How can we prevent malicious transformation of our URLs, and prevent high-resolution images from download?


If you are concerned about URL tampering, or high-resolution image download, do the following:

Ruleset configuration to alter URL syntax

Use a ruleset configured on the server to alter the syntax of the clients' URLs. The URLs can use a format that is less obvious as a dynamic request with parameters that can be changed.

Essentially, if an image call can be changed from the typical Scene7 Image Server syntax that looks like this:


to something that appears more static like so:


It is less obvious that there are parameters that can be modified in the URL request to change the response. In fact, it should be possible to configure a ruleset so that any request that doesn't go through this format or mechanism is rejected.

URL Obfuscation

The contents of the entire modifiers part of request string, including the optional lock suffix can be obscured by applying standard base64 encoding. The server attempts to decode if attribute::RequestObfuscation is set. If decoding fails, the request is rejected. If both request locking and request obfuscation are applied, the lock suffix must be generated and appended before base64 encoding.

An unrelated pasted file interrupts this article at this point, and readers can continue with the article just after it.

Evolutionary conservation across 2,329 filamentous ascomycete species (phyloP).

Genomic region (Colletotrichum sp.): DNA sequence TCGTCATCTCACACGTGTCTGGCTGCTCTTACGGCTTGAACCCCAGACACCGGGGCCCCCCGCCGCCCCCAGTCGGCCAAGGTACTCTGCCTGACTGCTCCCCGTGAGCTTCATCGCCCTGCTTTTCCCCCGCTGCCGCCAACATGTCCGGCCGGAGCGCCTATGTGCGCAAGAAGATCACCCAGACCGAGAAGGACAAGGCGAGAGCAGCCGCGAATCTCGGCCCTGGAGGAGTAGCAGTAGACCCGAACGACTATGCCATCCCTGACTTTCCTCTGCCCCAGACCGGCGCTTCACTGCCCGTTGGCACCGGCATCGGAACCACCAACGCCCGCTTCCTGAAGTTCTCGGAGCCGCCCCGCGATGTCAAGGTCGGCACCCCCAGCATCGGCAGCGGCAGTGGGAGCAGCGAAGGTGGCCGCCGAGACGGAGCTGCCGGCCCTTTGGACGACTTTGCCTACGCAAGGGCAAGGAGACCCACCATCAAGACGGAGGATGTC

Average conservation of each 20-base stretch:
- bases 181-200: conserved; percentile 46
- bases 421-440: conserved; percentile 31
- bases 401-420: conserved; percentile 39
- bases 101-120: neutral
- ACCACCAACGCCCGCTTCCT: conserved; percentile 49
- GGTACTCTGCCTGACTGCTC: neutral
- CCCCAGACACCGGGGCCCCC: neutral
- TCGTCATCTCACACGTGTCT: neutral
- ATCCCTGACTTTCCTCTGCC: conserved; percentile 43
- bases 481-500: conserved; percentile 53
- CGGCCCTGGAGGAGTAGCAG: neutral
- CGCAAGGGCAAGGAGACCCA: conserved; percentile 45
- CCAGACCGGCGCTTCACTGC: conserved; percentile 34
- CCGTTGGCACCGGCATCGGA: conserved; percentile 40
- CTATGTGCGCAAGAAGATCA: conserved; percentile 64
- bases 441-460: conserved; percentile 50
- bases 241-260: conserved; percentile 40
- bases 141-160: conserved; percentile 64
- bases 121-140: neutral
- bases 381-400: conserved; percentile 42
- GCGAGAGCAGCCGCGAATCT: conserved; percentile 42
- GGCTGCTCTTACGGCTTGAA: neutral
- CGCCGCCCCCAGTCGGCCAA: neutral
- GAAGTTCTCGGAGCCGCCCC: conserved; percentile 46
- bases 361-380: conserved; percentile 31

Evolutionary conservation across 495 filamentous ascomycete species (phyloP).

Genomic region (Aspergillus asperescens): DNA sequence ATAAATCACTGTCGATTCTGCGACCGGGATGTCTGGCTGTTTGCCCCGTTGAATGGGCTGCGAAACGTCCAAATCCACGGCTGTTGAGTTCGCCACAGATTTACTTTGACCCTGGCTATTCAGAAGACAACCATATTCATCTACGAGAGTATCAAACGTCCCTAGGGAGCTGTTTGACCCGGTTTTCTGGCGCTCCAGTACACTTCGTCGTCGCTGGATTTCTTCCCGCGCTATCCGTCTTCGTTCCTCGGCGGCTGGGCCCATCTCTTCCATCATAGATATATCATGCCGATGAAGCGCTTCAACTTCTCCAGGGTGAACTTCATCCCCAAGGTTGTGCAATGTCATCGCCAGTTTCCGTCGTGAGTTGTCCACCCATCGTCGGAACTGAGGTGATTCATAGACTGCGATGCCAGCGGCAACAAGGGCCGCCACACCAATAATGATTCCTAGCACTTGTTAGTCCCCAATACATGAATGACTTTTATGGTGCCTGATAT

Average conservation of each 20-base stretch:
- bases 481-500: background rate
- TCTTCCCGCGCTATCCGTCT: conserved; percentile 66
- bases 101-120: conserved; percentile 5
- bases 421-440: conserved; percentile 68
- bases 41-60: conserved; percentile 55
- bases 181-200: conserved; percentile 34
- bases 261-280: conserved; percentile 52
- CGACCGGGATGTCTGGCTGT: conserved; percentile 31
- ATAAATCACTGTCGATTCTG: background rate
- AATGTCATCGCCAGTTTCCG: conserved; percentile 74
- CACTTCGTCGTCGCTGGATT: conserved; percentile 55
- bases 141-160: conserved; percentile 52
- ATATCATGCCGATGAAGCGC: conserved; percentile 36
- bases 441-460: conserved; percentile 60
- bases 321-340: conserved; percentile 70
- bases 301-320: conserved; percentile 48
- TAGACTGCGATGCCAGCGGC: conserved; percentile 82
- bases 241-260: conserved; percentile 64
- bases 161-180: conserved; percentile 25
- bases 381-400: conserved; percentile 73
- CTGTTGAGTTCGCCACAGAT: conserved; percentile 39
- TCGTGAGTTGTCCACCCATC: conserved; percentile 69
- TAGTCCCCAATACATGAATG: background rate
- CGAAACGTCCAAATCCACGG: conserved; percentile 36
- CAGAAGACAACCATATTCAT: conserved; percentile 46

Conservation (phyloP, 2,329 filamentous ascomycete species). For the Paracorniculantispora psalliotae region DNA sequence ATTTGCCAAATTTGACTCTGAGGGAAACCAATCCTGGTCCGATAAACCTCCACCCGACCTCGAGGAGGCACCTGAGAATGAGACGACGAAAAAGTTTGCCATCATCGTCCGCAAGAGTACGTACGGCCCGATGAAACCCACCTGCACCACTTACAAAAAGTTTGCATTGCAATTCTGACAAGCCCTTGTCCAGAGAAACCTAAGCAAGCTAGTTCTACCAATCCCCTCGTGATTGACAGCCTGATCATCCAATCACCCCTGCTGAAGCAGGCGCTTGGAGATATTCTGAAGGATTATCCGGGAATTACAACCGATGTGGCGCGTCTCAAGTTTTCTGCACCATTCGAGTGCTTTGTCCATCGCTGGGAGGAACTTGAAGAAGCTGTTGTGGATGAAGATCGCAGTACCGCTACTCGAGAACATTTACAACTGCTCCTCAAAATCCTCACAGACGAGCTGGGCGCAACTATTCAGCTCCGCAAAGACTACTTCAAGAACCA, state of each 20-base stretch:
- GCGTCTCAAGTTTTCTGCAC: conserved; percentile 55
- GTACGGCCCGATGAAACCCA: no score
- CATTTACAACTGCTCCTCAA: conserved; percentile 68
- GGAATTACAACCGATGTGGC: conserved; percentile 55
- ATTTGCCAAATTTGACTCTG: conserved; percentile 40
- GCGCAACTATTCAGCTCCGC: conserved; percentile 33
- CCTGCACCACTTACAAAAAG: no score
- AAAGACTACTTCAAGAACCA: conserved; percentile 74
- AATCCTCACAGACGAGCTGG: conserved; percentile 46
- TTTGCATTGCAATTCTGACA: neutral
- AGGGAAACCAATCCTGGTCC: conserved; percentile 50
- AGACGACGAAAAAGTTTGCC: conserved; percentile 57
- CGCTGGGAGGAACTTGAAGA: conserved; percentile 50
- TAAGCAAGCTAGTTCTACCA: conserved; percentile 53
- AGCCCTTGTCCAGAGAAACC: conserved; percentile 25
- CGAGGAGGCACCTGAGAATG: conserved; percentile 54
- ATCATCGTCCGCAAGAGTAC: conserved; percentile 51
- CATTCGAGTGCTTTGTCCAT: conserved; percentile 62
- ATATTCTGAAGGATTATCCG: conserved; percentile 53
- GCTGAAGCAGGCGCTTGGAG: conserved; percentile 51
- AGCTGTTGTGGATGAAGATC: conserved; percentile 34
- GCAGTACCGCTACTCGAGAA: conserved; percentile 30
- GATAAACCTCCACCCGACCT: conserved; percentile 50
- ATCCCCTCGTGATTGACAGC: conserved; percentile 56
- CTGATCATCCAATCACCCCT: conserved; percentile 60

Example http://server/myTemplate?$txt=my text string&$img=myImage

encodes to:


To generate this encoding, you can use a website like the following:

Any occurrences of ‘=’, ‘&’, and ‘%’ in value strings must be escaped using ‘%xx’ encoding, before the request is obfuscated. It is not necessary to otherwise http-encode the modifiers part of the request either before or after obfuscation, even if request locking is applied, since base64 encoding is safe for http transmission.

III. Request Locking

To reduce opportunity for tampering with requests, a simple locking facility is provided.

If attribute::RequestLock is set, a lock value must be appended to the request, in form of &xxxx, with xxxx being a four digit hex value. This hex value is generated using a simple hashing algorithm applied to the modifiers portion of the request (after the '?' which separates the URL path from the modifiers). This must be done after the request is fully http-encoded, but before it is (optionally) obfuscated. After de-obfuscating the request, the server will use the same hashing algorithm on the modifier string (excluding the last 5 characters, which contain the lock value). If the generated key does not match the lock, the request is rejected.

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